Another way to predict the severity of the coming winter is when honeybees store a lot of honey in their hives, and yellowjackets build their nests high in the trees.

In Colorado, one indication of a coming cold, long winter, some say, is when the summertime locusts sing in the early morning, rather than in the mid-day heat.

Other indications of a coming long winter are: fur coats on animals seem to be thicker than normal; heavy fogs in August; or years when dogwood tree berries, acorns and apples are especially abundant. Up in Alaska, the Kutchin Indians say that you can tell how sever the winter is going to be by the distance from their entrance that black bears bed down when they go into hibernation.

If you ask scientists about making predictions about winter based on animal behavior, they tend to dismiss it. Entomologists say that the size of the center band in a woolly bear is an indication of their age. Woolly bears survive overwinter, and they shed during this time. The older they are, the larger the reddish-brown center band, according to science. So there's no truth to the forerunners, they assert.

Actually, if woolly bears get browner as the winter season goes on, and you see them out later, when they have larger brown bands, it probably does mean that the weather, at least to date, has not been that cold, so the winter is probably going to be shorter.

Not to debunk all science, as I do have a Ph.D., but my point is that some folklore methods and beliefs have a grain of truth behind them.

Science likes to explain everything in theories based on results from controlled methodologies that are measured in mathematics. Anyone who has spent much time in the outdoors knows only too well that nature's moods are always changing and not always predictable by rational methods. Animals live closer to their intuitive instincts than most people. Folks who are skilled at telling forerunners live close to nature, allowing their intuitions and knowledge of wildlife and nature to enable them to see patterns and sense things. Intuition is what man and animals use to forecast the future, as well as guide them to be at certain places at certain times. Sometimes your gut is as accurate or better than all the scientific instruments in the world.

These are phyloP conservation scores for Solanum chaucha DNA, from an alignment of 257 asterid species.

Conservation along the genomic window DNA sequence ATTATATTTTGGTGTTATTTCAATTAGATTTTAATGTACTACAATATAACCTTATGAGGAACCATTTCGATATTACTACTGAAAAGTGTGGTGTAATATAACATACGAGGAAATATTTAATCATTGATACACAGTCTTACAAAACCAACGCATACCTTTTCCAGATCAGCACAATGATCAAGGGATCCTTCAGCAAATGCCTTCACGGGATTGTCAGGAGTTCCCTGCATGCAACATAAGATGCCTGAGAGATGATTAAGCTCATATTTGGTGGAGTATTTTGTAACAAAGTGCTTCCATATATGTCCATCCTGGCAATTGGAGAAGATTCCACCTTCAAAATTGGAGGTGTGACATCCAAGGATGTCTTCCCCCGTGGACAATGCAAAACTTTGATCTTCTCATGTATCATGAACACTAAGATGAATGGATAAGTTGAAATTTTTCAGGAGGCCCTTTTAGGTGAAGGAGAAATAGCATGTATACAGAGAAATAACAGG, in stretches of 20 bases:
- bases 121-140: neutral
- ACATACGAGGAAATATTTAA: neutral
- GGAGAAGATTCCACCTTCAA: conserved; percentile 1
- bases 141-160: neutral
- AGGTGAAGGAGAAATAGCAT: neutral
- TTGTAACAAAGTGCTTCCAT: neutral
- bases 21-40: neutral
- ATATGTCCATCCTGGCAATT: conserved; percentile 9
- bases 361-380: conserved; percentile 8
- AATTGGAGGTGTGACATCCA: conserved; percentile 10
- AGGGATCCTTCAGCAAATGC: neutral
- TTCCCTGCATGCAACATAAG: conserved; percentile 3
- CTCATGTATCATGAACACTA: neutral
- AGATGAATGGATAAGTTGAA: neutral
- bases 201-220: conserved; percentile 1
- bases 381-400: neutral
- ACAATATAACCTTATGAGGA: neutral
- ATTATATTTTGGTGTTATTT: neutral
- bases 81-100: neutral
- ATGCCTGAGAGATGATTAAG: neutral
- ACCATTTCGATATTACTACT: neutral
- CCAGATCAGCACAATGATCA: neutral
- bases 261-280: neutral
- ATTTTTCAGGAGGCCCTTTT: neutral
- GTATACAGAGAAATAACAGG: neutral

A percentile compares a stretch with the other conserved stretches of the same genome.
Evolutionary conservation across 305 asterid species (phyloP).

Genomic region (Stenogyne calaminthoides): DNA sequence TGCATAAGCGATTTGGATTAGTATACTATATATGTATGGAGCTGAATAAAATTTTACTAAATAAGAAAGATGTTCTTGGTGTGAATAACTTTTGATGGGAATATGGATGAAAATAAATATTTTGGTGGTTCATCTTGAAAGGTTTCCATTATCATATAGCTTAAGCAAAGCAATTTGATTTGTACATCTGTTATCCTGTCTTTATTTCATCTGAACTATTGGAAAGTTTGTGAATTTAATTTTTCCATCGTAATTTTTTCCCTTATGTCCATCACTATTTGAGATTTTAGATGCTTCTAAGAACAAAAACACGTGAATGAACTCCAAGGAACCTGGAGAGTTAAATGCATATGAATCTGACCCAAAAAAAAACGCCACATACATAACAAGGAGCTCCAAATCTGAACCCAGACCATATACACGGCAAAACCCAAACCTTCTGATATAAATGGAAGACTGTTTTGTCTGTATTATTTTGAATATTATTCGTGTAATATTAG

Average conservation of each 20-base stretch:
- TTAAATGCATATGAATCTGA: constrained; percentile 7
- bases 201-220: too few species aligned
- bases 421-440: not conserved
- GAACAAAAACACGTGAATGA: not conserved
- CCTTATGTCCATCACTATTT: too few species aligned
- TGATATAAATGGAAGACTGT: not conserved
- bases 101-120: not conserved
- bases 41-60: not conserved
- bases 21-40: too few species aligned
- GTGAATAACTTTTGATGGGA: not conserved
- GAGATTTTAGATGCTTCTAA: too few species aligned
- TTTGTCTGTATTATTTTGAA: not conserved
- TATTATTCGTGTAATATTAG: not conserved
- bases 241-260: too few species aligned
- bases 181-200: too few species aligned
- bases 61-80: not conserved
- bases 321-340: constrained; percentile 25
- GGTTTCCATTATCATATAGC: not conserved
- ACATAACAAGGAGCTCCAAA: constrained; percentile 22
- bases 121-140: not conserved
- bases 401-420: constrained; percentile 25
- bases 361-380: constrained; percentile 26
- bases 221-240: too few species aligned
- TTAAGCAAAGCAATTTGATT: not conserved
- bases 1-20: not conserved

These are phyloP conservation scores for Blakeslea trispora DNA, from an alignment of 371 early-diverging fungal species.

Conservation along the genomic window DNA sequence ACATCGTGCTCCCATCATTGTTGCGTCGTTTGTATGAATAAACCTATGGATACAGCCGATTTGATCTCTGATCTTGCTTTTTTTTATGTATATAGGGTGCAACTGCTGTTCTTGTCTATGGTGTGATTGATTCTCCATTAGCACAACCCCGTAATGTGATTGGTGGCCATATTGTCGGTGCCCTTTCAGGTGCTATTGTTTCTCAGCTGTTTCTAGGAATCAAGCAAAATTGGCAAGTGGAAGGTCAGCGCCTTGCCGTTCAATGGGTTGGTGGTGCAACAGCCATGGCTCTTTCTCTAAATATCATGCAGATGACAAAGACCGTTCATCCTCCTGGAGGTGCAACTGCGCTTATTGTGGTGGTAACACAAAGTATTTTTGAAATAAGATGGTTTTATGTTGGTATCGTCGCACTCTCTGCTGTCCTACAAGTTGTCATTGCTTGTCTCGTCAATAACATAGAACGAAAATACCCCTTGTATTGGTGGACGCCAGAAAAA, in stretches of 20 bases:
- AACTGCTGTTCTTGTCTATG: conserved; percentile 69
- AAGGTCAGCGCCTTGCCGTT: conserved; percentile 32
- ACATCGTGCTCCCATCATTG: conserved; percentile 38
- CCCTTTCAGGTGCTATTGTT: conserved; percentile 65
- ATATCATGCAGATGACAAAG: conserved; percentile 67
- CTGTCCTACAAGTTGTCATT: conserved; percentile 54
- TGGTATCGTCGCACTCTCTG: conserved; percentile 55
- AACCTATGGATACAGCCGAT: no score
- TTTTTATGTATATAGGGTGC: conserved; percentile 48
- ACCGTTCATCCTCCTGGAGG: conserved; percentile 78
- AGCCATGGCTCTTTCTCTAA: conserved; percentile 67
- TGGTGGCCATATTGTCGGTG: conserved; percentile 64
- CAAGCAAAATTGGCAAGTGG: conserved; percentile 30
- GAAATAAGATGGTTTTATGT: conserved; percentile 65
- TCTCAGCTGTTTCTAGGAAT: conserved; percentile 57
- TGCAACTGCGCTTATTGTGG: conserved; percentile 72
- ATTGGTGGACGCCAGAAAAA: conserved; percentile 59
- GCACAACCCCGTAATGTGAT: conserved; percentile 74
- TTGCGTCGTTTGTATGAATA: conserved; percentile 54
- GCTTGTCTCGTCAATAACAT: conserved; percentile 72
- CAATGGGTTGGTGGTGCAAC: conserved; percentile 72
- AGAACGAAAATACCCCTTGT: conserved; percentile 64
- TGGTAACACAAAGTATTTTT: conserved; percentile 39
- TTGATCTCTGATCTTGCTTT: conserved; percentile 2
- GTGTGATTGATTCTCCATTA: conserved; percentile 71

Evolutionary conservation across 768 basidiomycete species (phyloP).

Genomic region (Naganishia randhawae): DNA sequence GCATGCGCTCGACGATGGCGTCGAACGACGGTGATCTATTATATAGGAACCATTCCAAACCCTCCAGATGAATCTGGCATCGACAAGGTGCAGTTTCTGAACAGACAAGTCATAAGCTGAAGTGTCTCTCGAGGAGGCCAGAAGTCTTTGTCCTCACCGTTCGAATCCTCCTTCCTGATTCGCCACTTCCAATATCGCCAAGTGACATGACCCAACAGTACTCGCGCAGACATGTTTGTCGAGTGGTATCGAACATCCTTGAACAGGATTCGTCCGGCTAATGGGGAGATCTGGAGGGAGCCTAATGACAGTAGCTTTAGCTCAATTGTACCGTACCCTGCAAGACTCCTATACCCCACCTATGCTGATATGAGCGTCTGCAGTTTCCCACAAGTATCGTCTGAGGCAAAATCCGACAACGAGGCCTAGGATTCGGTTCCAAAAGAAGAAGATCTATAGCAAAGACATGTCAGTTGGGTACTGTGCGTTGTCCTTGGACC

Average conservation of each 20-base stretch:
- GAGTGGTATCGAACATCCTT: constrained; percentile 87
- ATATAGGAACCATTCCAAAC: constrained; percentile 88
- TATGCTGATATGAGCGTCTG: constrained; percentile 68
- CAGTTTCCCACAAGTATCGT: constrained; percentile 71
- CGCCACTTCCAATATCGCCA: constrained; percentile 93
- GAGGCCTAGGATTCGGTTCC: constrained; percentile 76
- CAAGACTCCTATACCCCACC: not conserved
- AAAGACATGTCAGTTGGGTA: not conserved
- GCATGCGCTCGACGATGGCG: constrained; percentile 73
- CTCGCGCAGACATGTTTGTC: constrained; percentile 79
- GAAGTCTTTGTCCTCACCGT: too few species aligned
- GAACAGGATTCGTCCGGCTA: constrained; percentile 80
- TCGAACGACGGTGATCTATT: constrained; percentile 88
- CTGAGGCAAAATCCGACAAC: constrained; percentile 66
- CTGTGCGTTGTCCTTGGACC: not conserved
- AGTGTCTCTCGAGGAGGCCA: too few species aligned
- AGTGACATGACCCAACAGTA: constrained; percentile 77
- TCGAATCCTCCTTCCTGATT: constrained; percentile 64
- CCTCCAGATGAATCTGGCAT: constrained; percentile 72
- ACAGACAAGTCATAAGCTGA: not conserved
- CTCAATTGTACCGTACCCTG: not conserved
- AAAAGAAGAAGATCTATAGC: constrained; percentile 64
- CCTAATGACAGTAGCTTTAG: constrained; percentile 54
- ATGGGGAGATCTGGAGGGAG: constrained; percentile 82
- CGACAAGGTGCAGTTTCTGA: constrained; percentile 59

So, if you want to rely on what meteorologists are forecasting for the coming winter, fine by me. Personally, I think forecasting the winter by the date of the arrival of the bluewing teal, the thickness of the coat on an 8-point buck, or the number of acorns on an oak tree in the fall, is more fun. And life's more fun with a little magic and mystery.

Write down your predictions of what you think winter will be like this year. See if you have the gift.

And by the way, I think at least in these parts we're in for a wet winter. The first rain we just had dropped almost an inch, which is a lot for a September rain, and that' supposed to mean we're in for a soaker this winter. At least that's what they are saying around the woodstove at the local sportsmen's club.

James Swan — who has appeared in more than a dozen feature films, including "Murder in the First" and "Star Trek: First Contact," as well as the television series "Nash Bridges," "Midnight Caller" and "Modern Marvels" — is the author of the book "In Defense of Hunting." Click to purchase a copy. To learn more about Swan, visit his Web site.